March 2, 2018

Chinese Driving up Housing prices – Selective Abortions

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Vancouver posts record month as home prices rocket higher

Canadian home prices rose in February, driven by a surge in the already-strong Vancouver market, data showed on Monday in the latest sign of a growing divide in the country’s real estate sectors.

Prices gained 0.6 percent from January, according to data from the Teranet-National Bank Composite House Price Index, the largest increase for the month of February since the 2008-09 recession.

Compared to a year ago, prices were up 6.5 percent, making for the largest annual increase since January 2012. The index measures price changes for repeat sales of single-family homes.

Although prices climbed on a monthly basis in six of the 11 metropolitan areas covered in the survey, it was the 3.2 percent jump in Vancouver that lifted the overall index, the report said.

Price fluctuations in the other markets essentially canceled each other out, the report said.

It was the fourteenth month in a row that prices in Vancouver have gained, while the region’s Real Estate Board said it was the highest selling February on record.

How can dogmatic pro-choicers reconcile their defence of woman’s right to choose, but not of a girl’s right to live?

There is something about aborting a fetus because she is a girl, as opposed to aborting a fetus for any of the other innumerable reasons women decide to terminate a pregnancy, that makes many people — including the staunchest of pro-choice advocates — acutely uncomfortable. Part of it, I think, has to do with the way that we think of the fetus. It is much harder to think of that baby as just a clump of cells when we know that she has a sex — something we obviously can’t ignore when we’re talking about sex-selective abortion.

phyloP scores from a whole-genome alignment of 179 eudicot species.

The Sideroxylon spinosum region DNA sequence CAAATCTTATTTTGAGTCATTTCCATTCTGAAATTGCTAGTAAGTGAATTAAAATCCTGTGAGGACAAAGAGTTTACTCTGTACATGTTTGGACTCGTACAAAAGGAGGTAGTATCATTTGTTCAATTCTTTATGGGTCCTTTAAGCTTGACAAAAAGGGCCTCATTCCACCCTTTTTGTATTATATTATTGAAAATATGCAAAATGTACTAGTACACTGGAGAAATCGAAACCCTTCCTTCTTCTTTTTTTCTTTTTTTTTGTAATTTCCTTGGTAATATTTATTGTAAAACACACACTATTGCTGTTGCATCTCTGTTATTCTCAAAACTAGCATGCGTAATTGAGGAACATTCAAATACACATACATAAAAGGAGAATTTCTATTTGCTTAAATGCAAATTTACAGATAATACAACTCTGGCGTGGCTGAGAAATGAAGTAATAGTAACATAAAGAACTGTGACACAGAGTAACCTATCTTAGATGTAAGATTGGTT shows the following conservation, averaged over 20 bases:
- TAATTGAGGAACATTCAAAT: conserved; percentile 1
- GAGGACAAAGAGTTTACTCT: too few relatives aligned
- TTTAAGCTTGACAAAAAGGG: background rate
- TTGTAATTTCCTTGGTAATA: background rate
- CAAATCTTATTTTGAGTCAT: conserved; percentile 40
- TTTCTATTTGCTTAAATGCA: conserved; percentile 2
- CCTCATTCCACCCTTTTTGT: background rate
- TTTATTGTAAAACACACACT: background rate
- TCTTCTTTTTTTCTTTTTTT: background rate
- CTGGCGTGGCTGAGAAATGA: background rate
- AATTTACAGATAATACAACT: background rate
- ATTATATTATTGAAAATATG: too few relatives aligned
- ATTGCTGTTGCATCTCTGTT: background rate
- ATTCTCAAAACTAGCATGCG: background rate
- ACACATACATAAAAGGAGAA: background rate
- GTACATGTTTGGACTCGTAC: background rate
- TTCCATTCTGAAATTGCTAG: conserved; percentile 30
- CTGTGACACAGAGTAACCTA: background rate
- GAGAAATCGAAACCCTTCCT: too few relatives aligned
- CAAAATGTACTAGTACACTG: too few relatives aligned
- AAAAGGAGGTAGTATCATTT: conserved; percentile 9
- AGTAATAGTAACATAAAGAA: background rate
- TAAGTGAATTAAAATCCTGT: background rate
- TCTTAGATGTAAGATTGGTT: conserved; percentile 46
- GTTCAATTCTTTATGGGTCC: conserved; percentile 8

But more than that, I think what distinguishes sex-selective abortion from abortion for nearly any other reason is that it is driven entirely by who that child is, or will become. Usually when we talk about abortion, the focus is the woman and her choices. In Canada, women can choose to terminate a pregnancy for any reason: some feel they are too young, or too old, or not suitably financially secure, or would prefer to focus on their careers, or simply don’t feel like having a child or being pregnant — now or ever. In all these cases, the woman’s quality of life is the deciding factor, not the baby’s, and there is some consensus that it’s better to end the pregnancy than bring an unwanted child to term. In cases of sex-selective abortion, the decision has nothing to do with the mother’s quality of life, and everything to do with who the mother wants that child to be.

Prostitutes divided as France bans paying for sex

French MPs on Tuesday approved a new law that proponents say will protect sex workers by shifting the burden of the offense onto clients, but some prostitutes are crying foul.

The French union of sex workers (Strass, its acronym in France) called on members and supporters to protest the “repressive” bill outside the National Assembly, where lawmakers adopted the reform into law.

The legislation outlaws paying for sex, imposes fines for clients and overturns the existing ban on solicitation. In an unprecedented move, the bill also makes available €4.8 million per year to help sex workers quit the trade.

The comprehensive approach, which envisions an eventual eradication of prostitution, has earned support among other French organisations that assist and defend sex workers.

The law comes after more than two years of political wrangling, spurring heated debates – even among prostitutes – on the controversial topic.

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